On another occasion, my mom had spent all day Saturday cleaning and had left my room in immaculate condition. Two days later, she came in to find the floor littered with clothes, the bed unmade, and books and papers scattered everywhere. She was silent, which was a lot scarier than her yelling, and then she began snatching T-shirts, jeans, and sweaters from the floor and tossing them into my doll’s crib. I watched as my mother pulled the crib over to the window, lifted the screen, and dumped the contents onto the front porch. For a moment, I thought I’d be next. But my mom walked out of the room without a glance in my direction. Racing downstairs, I grabbed a garbage bag and headed out to collect my stuff, humiliated, as a small group of neighbors who had already gathered to check out the action stared at me. The people on our block liked nothing better than a little domestic disturbance.
The main source of frustration in our home revolved around us never having enough money. Between the two of them, my parents always seemed to have ten jobs. Secretarial work was Mom’s mainstay, but she also cleaned doctors’ offices and worked at a perfume factory in the Bronx where fragrances such as Charlie and Jontue were manufactured. Her winter coat reeked of those scents. My dad sometimes cleaned offices with her. He also worked in a liquor store during the day and as a bartender at night.
Despite all the jobs, we never had two dimes to rub together. If the car broke down, we could either get a new transmission or pay the electric bill; if tuition was due, we could either pay for school or pay the phone bill; if the boiler broke when we were low on cash, we went without heat. Those trade-offs were the one constant in my childhood.
My father, Anthony, worked every bit as hard as my mother; he saw himself as something of an entrepreneur, but his businesses were not successful. He opened a deli that went bust because his partner walked out; a pizza place that went bankrupt, leaving my parents buried under a fifty-thousand-dollar debt; and a candy shop on the corner, which also sold cigarettes and newspapers, that he had to shutter.
My mother, the breadwinner for most of our lives, became extremely anxious in the face of money problems. The financial burden was all on her shoulders—she was responsible for the family and she knew it. When she felt trapped, she lashed out. And with a husband who wasn’t making enough to support four daughters, let alone reduce a mountain of debt, she always felt trapped.
Despite feeling trapped, my mother was fearless. Once, even the Catholic Church made it onto my mom’s shit list. I was in the third grade at St. Dominic’s, the Catholic school attended by generations of my family for over sixty years. The school had implemented a new policy that if your family didn’t pay your tuition on time, you didn’t get your report card. Up until then, the shame of not getting that little yellow card had been reserved for kids who failed a class. And that had never been me. But after overhearing the screaming matches between my parents about tuition checks, I knew I was a candidate for embarrassment that term. So there I was in class, shitting my pants as Sister Mary Josephine slowly worked her way through the alphabet, calling kids up one by one to claim their report cards. I felt the hard-backed wooden chair pressing into my spine as she reached the R’s, then the S’s, before intoning in her liturgical voice all the names beginning with T. No Terenzio. As soon as the bell rang, I raced out of that room, past my concerned friends, and ran the three blocks to my house.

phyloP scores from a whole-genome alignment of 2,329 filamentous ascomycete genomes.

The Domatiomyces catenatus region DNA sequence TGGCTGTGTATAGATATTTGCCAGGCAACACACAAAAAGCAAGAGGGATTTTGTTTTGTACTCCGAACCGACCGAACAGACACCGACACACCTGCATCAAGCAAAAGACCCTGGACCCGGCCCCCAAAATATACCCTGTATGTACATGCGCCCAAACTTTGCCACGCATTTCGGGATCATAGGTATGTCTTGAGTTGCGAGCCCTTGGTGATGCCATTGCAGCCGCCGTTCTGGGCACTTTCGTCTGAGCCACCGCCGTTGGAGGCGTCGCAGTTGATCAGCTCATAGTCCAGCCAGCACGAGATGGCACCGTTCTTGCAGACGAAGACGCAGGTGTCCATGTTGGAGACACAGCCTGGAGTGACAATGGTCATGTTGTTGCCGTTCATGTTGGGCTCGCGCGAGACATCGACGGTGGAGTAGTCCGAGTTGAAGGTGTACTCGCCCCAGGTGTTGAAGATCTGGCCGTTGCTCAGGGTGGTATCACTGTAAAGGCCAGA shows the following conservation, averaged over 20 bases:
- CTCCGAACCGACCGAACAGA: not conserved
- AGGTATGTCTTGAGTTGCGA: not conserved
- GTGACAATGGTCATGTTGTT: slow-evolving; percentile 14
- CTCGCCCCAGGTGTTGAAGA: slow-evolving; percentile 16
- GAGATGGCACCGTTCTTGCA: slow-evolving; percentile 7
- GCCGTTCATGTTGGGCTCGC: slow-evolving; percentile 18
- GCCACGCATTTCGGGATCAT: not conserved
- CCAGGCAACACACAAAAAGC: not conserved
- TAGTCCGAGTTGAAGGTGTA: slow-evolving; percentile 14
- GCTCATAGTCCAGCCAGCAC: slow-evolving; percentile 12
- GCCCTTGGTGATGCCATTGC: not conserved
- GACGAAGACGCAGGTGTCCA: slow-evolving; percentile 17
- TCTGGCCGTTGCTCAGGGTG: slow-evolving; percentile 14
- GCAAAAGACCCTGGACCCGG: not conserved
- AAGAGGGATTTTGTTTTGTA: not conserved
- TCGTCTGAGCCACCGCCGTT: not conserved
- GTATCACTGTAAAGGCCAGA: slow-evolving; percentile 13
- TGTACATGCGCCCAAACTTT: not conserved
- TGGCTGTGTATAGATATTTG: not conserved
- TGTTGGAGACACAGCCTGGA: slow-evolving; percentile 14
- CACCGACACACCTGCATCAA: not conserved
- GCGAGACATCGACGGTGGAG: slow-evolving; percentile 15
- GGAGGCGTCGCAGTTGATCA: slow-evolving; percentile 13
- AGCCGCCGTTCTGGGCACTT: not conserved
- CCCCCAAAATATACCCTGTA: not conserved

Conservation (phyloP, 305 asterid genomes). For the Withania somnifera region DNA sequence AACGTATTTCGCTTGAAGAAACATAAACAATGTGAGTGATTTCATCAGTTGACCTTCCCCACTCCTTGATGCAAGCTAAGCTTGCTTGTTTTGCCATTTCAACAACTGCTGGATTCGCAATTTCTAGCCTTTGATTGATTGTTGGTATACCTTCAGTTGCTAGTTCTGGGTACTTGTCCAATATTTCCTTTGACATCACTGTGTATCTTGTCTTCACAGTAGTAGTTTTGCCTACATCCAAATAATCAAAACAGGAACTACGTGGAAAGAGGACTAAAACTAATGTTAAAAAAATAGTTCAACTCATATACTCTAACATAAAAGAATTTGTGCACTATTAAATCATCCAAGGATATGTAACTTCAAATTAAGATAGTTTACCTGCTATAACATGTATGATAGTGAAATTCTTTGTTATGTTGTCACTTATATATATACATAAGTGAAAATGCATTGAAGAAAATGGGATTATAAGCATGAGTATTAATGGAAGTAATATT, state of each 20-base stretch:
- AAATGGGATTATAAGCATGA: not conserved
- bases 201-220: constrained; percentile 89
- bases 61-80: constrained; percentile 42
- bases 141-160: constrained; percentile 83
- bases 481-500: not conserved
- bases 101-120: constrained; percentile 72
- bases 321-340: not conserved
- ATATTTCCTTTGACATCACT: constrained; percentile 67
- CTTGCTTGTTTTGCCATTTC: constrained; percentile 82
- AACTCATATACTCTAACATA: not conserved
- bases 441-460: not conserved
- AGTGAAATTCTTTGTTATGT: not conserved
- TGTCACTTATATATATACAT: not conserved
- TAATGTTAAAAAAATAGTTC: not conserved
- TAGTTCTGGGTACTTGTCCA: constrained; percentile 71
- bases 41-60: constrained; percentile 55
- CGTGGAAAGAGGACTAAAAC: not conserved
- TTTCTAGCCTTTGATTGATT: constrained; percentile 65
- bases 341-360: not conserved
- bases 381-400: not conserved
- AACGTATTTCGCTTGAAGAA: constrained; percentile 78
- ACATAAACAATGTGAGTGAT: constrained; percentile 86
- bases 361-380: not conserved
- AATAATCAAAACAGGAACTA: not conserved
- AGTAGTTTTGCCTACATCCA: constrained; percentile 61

When my mom got home from work later that night, the first thing she saw was my tear-streaked face.
“What happened?” she asked.
I told her about the humiliating report-card incident.
“How dare they? After I’ve put four kids through that school!” she screamed. “Your father’s whole family went there, too. They should be ashamed of themselves.” She lit a cigarette and blew smoke from her nostrils. “I’m going to let them know what I think of their Christian spirit.”
My mother called the rectory the next morning and demanded to speak to the bishop, to whom she calmly explained the circumstances. “We’re having a hard time, Bishop, but you know you’ll get the money. I’ve put four kids through the school, and I hope you’ll make an exception.”
“I’m sorry, Mrs. Terenzio. This is the policy and it applies to everyone.”
Wow. He clearly had no idea who he was dealing with: Marion Terenzio did not mess around. She told him exactly what she thought of his Christian spirit and slammed the phone down.
That Sunday, we went to mass at St. Dominic’s, as always. When I was a kid, that little sand-colored brick church, with its spire, heavy stained-glass windows, and dark interior, had all the majesty of a real cathedral; it seemed like St. Patrick’s to me. Although, in truth, it was a small neighborhood church in a devout blue-collar outpost.
The mass on that particular Sunday was dedicated to celebrating the arrival of our new bishop, the same man responsible for the new “no tuition, no grades” policy. Beforehand, the bishop stood in the church vestibule, decked out in his pink-and-gold habiliments and smiling benevolently. With my father and sisters and me in tow, my mother tried to blow past him without a word, but the bishop stopped her.
“Good morning, Mrs. Terenzio,” he said, putting his ring out for her to kiss. With a crowd of congregants gathered behind her in the receiving line, my mother shot the clergyman a look of utter disdain.